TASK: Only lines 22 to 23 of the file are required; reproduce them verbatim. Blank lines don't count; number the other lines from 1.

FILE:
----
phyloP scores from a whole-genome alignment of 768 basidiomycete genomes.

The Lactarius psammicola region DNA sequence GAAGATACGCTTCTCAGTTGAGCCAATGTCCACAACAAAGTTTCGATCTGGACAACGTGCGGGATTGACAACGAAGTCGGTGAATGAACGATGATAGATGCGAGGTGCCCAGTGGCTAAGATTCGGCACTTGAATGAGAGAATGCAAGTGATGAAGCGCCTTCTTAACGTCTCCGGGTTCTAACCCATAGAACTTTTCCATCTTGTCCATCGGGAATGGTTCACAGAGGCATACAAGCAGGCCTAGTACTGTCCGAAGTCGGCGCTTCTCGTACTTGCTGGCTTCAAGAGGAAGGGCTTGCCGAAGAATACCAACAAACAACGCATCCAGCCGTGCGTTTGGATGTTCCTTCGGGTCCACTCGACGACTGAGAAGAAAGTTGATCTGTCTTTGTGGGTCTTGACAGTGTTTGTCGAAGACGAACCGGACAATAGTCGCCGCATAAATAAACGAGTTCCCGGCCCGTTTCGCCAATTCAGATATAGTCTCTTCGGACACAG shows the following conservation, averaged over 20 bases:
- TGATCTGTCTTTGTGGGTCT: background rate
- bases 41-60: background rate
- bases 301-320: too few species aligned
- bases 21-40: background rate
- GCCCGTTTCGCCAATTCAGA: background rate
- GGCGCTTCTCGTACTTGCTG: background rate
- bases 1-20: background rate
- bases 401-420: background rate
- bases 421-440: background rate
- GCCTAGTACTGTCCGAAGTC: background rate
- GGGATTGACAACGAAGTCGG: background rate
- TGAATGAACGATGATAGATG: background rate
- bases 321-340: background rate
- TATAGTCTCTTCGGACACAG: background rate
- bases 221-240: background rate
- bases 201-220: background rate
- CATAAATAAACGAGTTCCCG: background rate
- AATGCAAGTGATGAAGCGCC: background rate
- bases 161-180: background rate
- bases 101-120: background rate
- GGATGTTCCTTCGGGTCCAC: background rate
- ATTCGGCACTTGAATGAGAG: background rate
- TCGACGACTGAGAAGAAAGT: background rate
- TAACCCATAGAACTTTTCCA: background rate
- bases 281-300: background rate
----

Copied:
- bases 101-120: background rate
- GGATGTTCCTTCGGGTCCAC: background rate